Gen. Joseph Dunford—the Chairman of the Joint Chiefs of Staff and highest uniformed military official—said the Department of Defense needs a “three to five percent real growth over inflation to meet both the capability and capacity requirements” in an event at the Brookings Institution on May 29.

President Donald Trump’s FY2020 budget proposal of $750 billion for defense is in line with the growth Gen. Dunford said the forces need.

“The stable and adequate levels of funding [of the last four years] … has to continue for several more years in order for us to address that competitive advantage issue,” Gen. Dunford said.

Gen. Dunford said the three to five percent real growth estimate is based on a classified study that analyzes the U.S. in comparison to other peer competitors in relation to 14 competitive areas—including maritime domain, cyber capabilities, space capabilities, electronic warfare, etc.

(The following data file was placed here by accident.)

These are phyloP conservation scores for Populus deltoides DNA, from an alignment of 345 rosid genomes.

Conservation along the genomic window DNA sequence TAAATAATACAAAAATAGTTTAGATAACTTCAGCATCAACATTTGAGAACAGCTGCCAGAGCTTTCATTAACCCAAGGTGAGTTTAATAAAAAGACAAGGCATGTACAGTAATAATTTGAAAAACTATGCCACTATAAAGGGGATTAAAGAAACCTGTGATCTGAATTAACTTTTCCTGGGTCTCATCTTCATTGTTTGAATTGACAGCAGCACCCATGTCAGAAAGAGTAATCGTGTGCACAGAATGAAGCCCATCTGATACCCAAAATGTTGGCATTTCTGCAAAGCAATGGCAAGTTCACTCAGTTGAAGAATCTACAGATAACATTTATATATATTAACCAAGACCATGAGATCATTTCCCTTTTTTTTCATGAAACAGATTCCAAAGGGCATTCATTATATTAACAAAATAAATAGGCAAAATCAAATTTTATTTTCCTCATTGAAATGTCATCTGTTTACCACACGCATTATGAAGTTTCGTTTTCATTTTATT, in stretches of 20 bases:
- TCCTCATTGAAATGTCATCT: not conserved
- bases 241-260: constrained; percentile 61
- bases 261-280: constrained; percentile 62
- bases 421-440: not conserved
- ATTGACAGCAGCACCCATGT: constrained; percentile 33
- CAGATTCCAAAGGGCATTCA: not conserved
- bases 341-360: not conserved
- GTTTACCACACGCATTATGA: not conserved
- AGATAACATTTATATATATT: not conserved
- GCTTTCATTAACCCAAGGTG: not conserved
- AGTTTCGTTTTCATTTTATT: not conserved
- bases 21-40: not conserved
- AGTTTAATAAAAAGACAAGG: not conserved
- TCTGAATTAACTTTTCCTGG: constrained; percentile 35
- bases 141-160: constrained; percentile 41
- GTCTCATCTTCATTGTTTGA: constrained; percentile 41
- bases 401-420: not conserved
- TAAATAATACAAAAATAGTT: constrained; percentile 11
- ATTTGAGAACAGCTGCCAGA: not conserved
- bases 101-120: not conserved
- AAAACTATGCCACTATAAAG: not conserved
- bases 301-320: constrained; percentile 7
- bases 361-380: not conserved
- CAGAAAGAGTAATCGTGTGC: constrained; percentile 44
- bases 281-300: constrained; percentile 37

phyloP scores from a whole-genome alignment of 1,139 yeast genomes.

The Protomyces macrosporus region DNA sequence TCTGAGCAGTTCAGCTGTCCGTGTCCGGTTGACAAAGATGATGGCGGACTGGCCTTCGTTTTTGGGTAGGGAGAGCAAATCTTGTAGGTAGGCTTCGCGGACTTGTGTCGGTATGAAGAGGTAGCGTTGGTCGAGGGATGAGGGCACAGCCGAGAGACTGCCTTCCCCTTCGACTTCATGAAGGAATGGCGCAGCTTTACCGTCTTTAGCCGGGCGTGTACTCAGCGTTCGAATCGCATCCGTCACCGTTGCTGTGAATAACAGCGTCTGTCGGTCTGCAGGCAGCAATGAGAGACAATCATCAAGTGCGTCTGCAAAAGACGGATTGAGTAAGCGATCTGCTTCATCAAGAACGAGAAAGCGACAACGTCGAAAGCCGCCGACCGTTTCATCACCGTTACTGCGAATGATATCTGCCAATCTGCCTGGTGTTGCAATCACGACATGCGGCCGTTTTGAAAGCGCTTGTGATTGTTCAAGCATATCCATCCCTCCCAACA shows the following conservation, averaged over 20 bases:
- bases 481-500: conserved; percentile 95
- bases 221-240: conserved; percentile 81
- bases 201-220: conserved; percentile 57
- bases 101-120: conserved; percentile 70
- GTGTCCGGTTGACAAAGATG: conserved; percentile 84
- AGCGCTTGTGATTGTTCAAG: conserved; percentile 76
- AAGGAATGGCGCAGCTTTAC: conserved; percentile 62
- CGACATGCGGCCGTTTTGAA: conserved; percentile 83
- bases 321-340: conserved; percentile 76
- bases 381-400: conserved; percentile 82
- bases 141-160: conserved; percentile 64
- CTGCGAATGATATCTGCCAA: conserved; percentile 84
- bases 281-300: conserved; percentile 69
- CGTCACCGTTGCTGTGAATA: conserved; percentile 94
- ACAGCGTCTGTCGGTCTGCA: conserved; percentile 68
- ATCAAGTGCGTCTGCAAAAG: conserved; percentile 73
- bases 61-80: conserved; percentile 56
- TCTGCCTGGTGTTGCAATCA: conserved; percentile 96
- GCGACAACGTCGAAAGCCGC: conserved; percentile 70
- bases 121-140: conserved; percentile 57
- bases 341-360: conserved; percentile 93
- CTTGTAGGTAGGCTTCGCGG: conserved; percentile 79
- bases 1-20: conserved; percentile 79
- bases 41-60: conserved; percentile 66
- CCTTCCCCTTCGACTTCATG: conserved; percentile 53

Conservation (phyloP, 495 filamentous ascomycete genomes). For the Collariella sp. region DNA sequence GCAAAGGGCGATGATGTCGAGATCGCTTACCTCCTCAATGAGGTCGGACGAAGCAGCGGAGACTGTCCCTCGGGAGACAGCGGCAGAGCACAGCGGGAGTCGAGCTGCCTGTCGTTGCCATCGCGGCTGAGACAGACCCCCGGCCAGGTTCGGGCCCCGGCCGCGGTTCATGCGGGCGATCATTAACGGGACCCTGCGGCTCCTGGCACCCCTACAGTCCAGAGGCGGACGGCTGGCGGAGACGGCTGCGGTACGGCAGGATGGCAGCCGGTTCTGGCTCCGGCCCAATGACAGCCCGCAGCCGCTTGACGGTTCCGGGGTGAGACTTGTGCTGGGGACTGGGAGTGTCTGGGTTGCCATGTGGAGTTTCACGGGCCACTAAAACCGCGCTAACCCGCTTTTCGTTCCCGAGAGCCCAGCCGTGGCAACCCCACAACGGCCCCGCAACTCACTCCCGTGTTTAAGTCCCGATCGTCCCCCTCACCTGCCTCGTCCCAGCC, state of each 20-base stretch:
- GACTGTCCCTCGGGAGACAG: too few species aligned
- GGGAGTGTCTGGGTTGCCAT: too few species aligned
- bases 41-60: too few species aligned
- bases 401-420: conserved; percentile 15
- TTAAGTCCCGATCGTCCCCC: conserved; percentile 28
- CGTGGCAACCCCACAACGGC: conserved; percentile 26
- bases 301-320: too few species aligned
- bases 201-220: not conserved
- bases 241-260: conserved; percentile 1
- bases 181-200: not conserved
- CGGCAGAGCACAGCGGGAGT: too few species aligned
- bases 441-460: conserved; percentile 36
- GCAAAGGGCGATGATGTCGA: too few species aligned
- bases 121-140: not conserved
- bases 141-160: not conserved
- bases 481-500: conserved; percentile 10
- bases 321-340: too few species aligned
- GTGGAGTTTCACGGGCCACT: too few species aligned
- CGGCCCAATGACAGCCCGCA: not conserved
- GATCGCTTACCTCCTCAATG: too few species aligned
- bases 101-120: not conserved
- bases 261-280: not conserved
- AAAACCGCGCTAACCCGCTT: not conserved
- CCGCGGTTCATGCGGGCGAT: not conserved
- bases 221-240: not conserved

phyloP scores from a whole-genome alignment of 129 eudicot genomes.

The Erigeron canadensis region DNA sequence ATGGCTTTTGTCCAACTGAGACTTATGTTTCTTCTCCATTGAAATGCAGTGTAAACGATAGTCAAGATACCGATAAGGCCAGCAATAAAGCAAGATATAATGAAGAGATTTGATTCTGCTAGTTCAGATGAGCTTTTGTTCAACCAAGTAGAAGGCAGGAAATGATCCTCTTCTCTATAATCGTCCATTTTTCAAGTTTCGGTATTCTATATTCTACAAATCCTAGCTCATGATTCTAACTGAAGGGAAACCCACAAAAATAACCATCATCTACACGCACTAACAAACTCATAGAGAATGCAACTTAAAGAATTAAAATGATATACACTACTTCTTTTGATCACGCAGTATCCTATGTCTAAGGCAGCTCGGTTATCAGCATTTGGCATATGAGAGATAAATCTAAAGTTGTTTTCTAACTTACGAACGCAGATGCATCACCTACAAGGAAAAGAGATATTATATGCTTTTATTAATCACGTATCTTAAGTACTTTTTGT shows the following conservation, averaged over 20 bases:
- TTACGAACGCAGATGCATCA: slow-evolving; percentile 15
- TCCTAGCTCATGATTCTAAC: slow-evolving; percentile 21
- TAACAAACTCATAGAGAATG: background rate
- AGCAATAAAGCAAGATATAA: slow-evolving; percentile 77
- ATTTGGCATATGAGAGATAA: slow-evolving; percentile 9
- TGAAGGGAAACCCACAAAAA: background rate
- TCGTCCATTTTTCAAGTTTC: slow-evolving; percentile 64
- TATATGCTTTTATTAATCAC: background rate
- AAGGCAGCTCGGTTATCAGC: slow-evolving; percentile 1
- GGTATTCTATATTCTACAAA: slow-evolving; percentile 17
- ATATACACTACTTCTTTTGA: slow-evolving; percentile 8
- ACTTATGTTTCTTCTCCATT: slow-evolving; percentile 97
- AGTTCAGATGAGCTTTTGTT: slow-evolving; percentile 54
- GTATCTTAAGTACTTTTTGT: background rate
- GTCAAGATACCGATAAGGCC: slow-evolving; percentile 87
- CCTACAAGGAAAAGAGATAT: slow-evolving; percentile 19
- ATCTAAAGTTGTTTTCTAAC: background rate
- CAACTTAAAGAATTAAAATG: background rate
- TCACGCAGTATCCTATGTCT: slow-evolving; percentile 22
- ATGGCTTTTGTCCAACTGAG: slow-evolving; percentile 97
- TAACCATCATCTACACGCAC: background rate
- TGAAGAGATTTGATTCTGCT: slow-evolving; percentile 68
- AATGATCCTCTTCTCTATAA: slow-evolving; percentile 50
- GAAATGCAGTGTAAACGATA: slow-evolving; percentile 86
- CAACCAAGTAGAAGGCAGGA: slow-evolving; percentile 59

“We’ve looked at the trajectory of capabilities development of our peer competitors. We’ve made judgments in conjunction with the intelligence community about where they’ll be in the mid [20]20s,” he said. “We’ve looked at where we are today, and where we would need to be to maintain an acceptable competitive advantage.”

Despite calls by the Air Force and Navy to grow force capacity by 25%, Gen. Dunford said if the budget doesn’t meet that three to five percent growth over inflation that the services should prioritize capability over capacity.

“I would make sure every unit that we have actually has the level of readiness to meet its requirements and and I wouldn’t grow the force in a way that exceeds what we predict is going to be sustainable,” he said. “And in my mind, the quality over quantity would be the most important thing I would recommend.”